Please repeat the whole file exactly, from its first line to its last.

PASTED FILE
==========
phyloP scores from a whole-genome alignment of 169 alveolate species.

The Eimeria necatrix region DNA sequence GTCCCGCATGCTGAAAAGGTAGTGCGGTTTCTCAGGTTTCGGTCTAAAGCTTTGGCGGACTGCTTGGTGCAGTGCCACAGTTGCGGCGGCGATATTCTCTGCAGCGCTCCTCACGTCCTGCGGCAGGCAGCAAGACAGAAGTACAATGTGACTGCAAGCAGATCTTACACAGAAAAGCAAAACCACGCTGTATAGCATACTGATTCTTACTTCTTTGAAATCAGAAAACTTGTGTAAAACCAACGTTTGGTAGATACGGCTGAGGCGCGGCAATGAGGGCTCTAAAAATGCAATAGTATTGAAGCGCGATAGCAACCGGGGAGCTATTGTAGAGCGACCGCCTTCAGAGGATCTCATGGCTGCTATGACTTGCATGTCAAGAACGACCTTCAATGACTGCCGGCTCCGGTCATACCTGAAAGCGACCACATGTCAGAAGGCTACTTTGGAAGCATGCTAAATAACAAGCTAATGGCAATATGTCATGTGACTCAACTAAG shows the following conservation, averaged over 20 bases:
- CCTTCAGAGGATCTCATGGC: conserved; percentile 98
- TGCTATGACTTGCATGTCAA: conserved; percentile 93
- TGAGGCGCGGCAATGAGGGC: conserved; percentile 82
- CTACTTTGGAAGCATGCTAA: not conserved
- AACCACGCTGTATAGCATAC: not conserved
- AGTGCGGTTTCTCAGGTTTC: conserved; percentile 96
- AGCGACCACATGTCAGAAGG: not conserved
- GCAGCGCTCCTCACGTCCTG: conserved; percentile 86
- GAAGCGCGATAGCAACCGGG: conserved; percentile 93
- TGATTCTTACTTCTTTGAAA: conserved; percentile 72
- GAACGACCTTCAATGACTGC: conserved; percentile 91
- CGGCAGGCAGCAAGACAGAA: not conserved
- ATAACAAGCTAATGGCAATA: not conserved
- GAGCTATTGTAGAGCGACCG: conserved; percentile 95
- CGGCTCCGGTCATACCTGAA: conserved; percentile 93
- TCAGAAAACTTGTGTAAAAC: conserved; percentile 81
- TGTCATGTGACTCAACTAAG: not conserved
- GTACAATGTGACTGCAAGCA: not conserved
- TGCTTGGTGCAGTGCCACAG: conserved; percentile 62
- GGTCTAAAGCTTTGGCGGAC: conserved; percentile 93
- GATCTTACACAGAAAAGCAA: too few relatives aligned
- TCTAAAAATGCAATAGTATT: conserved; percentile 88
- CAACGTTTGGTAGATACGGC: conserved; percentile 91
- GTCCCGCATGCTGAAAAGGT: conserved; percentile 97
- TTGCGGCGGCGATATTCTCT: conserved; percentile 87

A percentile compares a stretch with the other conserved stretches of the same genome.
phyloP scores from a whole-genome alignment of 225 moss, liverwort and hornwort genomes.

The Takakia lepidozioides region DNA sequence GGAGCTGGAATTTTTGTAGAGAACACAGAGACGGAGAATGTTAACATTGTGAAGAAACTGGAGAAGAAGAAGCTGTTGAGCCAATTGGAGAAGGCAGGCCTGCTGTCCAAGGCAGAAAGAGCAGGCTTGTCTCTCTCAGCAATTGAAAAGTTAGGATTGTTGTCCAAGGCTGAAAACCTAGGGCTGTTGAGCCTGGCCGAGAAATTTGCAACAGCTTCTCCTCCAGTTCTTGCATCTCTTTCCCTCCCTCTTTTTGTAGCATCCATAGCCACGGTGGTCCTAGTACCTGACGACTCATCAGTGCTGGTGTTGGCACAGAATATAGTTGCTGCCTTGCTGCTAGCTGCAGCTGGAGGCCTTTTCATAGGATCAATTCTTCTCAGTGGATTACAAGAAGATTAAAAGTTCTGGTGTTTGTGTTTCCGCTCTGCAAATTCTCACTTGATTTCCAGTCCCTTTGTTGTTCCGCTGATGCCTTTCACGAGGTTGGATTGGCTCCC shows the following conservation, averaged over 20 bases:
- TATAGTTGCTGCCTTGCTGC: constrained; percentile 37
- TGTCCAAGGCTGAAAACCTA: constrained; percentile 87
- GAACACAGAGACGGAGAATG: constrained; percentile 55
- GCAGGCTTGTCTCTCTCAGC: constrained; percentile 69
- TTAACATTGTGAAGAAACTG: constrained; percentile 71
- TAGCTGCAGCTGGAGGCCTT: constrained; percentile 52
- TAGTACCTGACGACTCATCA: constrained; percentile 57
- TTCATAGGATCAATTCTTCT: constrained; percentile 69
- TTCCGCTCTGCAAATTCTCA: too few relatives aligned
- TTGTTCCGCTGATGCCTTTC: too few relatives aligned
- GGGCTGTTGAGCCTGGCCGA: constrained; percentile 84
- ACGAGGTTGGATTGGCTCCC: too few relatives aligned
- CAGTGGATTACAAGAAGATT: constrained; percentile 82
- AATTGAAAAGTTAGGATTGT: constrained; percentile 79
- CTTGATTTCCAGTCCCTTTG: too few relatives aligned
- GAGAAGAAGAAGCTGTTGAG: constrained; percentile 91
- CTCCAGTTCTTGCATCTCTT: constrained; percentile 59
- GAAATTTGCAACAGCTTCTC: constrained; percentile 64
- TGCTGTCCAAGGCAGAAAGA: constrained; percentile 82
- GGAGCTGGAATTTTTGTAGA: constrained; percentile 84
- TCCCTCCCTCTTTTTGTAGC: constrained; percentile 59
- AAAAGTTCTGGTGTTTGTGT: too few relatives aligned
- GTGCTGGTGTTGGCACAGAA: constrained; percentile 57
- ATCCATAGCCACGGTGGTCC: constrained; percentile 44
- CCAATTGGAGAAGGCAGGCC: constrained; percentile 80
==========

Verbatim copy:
phyloP scores from a whole-genome alignment of 169 alveolate species.

The Eimeria necatrix region DNA sequence GTCCCGCATGCTGAAAAGGTAGTGCGGTTTCTCAGGTTTCGGTCTAAAGCTTTGGCGGACTGCTTGGTGCAGTGCCACAGTTGCGGCGGCGATATTCTCTGCAGCGCTCCTCACGTCCTGCGGCAGGCAGCAAGACAGAAGTACAATGTGACTGCAAGCAGATCTTACACAGAAAAGCAAAACCACGCTGTATAGCATACTGATTCTTACTTCTTTGAAATCAGAAAACTTGTGTAAAACCAACGTTTGGTAGATACGGCTGAGGCGCGGCAATGAGGGCTCTAAAAATGCAATAGTATTGAAGCGCGATAGCAACCGGGGAGCTATTGTAGAGCGACCGCCTTCAGAGGATCTCATGGCTGCTATGACTTGCATGTCAAGAACGACCTTCAATGACTGCCGGCTCCGGTCATACCTGAAAGCGACCACATGTCAGAAGGCTACTTTGGAAGCATGCTAAATAACAAGCTAATGGCAATATGTCATGTGACTCAACTAAG shows the following conservation, averaged over 20 bases:
- CCTTCAGAGGATCTCATGGC: conserved; percentile 98
- TGCTATGACTTGCATGTCAA: conserved; percentile 93
- TGAGGCGCGGCAATGAGGGC: conserved; percentile 82
- CTACTTTGGAAGCATGCTAA: not conserved
- AACCACGCTGTATAGCATAC: not conserved
- AGTGCGGTTTCTCAGGTTTC: conserved; percentile 96
- AGCGACCACATGTCAGAAGG: not conserved
- GCAGCGCTCCTCACGTCCTG: conserved; percentile 86
- GAAGCGCGATAGCAACCGGG: conserved; percentile 93
- TGATTCTTACTTCTTTGAAA: conserved; percentile 72
- GAACGACCTTCAATGACTGC: conserved; percentile 91
- CGGCAGGCAGCAAGACAGAA: not conserved
- ATAACAAGCTAATGGCAATA: not conserved
- GAGCTATTGTAGAGCGACCG: conserved; percentile 95
- CGGCTCCGGTCATACCTGAA: conserved; percentile 93
- TCAGAAAACTTGTGTAAAAC: conserved; percentile 81
- TGTCATGTGACTCAACTAAG: not conserved
- GTACAATGTGACTGCAAGCA: not conserved
- TGCTTGGTGCAGTGCCACAG: conserved; percentile 62
- GGTCTAAAGCTTTGGCGGAC: conserved; percentile 93
- GATCTTACACAGAAAAGCAA: too few relatives aligned
- TCTAAAAATGCAATAGTATT: conserved; percentile 88
- CAACGTTTGGTAGATACGGC: conserved; percentile 91
- GTCCCGCATGCTGAAAAGGT: conserved; percentile 97
- TTGCGGCGGCGATATTCTCT: conserved; percentile 87

A percentile compares a stretch with the other conserved stretches of the same genome.
phyloP scores from a whole-genome alignment of 225 moss, liverwort and hornwort genomes.

The Takakia lepidozioides region DNA sequence GGAGCTGGAATTTTTGTAGAGAACACAGAGACGGAGAATGTTAACATTGTGAAGAAACTGGAGAAGAAGAAGCTGTTGAGCCAATTGGAGAAGGCAGGCCTGCTGTCCAAGGCAGAAAGAGCAGGCTTGTCTCTCTCAGCAATTGAAAAGTTAGGATTGTTGTCCAAGGCTGAAAACCTAGGGCTGTTGAGCCTGGCCGAGAAATTTGCAACAGCTTCTCCTCCAGTTCTTGCATCTCTTTCCCTCCCTCTTTTTGTAGCATCCATAGCCACGGTGGTCCTAGTACCTGACGACTCATCAGTGCTGGTGTTGGCACAGAATATAGTTGCTGCCTTGCTGCTAGCTGCAGCTGGAGGCCTTTTCATAGGATCAATTCTTCTCAGTGGATTACAAGAAGATTAAAAGTTCTGGTGTTTGTGTTTCCGCTCTGCAAATTCTCACTTGATTTCCAGTCCCTTTGTTGTTCCGCTGATGCCTTTCACGAGGTTGGATTGGCTCCC shows the following conservation, averaged over 20 bases:
- TATAGTTGCTGCCTTGCTGC: constrained; percentile 37
- TGTCCAAGGCTGAAAACCTA: constrained; percentile 87
- GAACACAGAGACGGAGAATG: constrained; percentile 55
- GCAGGCTTGTCTCTCTCAGC: constrained; percentile 69
- TTAACATTGTGAAGAAACTG: constrained; percentile 71
- TAGCTGCAGCTGGAGGCCTT: constrained; percentile 52
- TAGTACCTGACGACTCATCA: constrained; percentile 57
- TTCATAGGATCAATTCTTCT: constrained; percentile 69
- TTCCGCTCTGCAAATTCTCA: too few relatives aligned
- TTGTTCCGCTGATGCCTTTC: too few relatives aligned
- GGGCTGTTGAGCCTGGCCGA: constrained; percentile 84
- ACGAGGTTGGATTGGCTCCC: too few relatives aligned
- CAGTGGATTACAAGAAGATT: constrained; percentile 82
- AATTGAAAAGTTAGGATTGT: constrained; percentile 79
- CTTGATTTCCAGTCCCTTTG: too few relatives aligned
- GAGAAGAAGAAGCTGTTGAG: constrained; percentile 91
- CTCCAGTTCTTGCATCTCTT: constrained; percentile 59
- GAAATTTGCAACAGCTTCTC: constrained; percentile 64
- TGCTGTCCAAGGCAGAAAGA: constrained; percentile 82
- GGAGCTGGAATTTTTGTAGA: constrained; percentile 84
- TCCCTCCCTCTTTTTGTAGC: constrained; percentile 59
- AAAAGTTCTGGTGTTTGTGT: too few relatives aligned
- GTGCTGGTGTTGGCACAGAA: constrained; percentile 57
- ATCCATAGCCACGGTGGTCC: constrained; percentile 44
- CCAATTGGAGAAGGCAGGCC: constrained; percentile 80